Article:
Elon Musk CNBC Disruptor 50 Interview


Elon Musk On CNBC

Elon Musk On CNBC

Tesla Motors CEO Elon Musk, founder and CEO of SpaceX too, recently sat down with CNBC for an interview mostly focused on SpaceX topping CNBC’s Disruptor 50 list for 2014.

Points of discussion include SpaceX, SolarCity and even Tesla Motors.

Here’s what CNBC says of Elon Musk and its selection to #1 of SpaceX on the Disruptor 50 list:

No one can ever accuse Elon Musk of thinking small. As co-founder and CEO of Tesla Motors, he reinvented the idea of the electric car and took the company public in 2010. Now, as founder and CEO of SpaceX, Musk’s company designs, manufactures and launches advanced rockets and spacecraft, with the ultimate goal of enabling people to live on other planets.

SpaceX’s founding and continued success comes at a time when private companies are entering the space market, an endeavor long associated with—and controlled by—the government. The 3,000-employee company is flying cargo resupply missions to the International Space Station under a $1.6 billion contract with NASA. Its Dragon spacecraft was designed with the intention of carrying astronauts, and now, under a $440 million agreement with NASA, SpaceX is making modifications to make the Dragon crew-ready.

The company is also delivering satellites into space for commercial customers and has booked more than 50 additional cargo and satellite flights for paying customers through 2017. Musk’s plans for the future are even grander. The company is in the midst of developing the Falcon Heavy, the world’s most powerful rocket, according to the company. The hope: to someday take astronauts and other humans to a colony on Mars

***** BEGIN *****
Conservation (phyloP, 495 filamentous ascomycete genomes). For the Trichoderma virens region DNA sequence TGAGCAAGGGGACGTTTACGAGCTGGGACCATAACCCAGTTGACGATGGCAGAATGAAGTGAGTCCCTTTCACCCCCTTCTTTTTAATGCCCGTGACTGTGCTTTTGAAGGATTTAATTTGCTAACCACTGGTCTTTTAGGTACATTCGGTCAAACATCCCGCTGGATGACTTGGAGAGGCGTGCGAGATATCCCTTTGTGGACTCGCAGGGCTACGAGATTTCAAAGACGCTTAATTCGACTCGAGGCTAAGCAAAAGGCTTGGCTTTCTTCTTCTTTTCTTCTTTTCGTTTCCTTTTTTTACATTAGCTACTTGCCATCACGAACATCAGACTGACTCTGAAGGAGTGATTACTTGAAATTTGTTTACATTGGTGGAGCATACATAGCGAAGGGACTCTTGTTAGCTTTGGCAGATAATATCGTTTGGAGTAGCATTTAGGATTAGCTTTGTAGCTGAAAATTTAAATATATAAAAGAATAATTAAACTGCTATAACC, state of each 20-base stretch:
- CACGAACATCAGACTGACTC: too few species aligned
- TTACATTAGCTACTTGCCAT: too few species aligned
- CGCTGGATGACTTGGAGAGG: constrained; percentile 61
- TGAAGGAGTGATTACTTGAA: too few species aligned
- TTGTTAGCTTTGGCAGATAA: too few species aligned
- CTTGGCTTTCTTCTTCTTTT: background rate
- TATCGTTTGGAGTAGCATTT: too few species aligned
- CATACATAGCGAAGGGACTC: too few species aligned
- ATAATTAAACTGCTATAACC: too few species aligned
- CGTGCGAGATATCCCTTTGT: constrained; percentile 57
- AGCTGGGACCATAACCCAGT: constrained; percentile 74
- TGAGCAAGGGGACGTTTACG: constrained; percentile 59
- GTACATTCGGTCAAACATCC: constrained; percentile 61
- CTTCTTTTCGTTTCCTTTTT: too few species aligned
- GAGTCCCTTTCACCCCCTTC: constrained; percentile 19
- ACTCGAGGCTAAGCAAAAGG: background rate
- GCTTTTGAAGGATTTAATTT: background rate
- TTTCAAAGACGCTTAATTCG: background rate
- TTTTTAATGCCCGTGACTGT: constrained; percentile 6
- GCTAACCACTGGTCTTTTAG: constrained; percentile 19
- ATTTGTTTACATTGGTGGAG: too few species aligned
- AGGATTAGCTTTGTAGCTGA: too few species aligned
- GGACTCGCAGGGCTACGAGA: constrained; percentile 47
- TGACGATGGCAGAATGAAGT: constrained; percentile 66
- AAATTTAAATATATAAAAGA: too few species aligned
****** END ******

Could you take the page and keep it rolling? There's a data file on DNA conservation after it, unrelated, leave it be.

Source: CNBC

Categories: Tesla, Videos

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9 Comments on "Elon Musk CNBC Disruptor 50 Interview"

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Building multiple Gigafactories at different locations is a fantastic idea. Kind of like having multiple hen coops for collecting eggs. If something happens to one coop the other coops are still producing eggs. Is there saying? “Best not to have all your hen’s in one coop.”


There’s a start-up company that has successfully completed its first small-scale test flight of a stratospheric balloon and capsule being developed to show tourists a space-like view of the Earth from 19 miles (30 km) above ground.

Couldn’t a balloon like that take a Shuttle like ship into the stratosphere and initiate a takeoff from there to establish orbit or even dock with the international space station? Wouldn’t that lower the cost of a booster rocket?


19 miles is only 1/5th of the way to the lowest extreme of LEO, and only a few percent of the way to where most satellites are. That’s just overcoming the gravitational energy; additionally, you need kinetic energy to go into orbit.

So launching from there would only save a few percent of fuel at most, and it’s virtually impossible to make a balloon big enough to carry any meaningful amount of rocket fuel.

There are some interesting possibilities at that altitude. One of them is the orbital balloon like described by JP Aerospace that slowly gains altitude up to LEO.
Another one, which I find more interesting, is the tethered balloon that serves as support for a maglev launch system. Contrary to conventional maglev launch that start from a mountain slope on the ground that need rocket propulsion afterwards, a maglev with the end of “rail” at 30 km altitude would be able to accelerate longer and most of all would end its rail trip in an almost air free zone which means you can increase the speed towards orbital velocity. This is actually one of the very few possibilities of a true full electric orbital launch system.

It all makes sense now. Elon was sent back from the future, to prevent Skynet from going live. 🙂

So the Tony Stark comparison is just a charade! He’s actually Kyle Reese!

Elon is Anunaki 🙂 Time to invest in Vicarious

good one!

Anunaki, yes! It all makes sense now!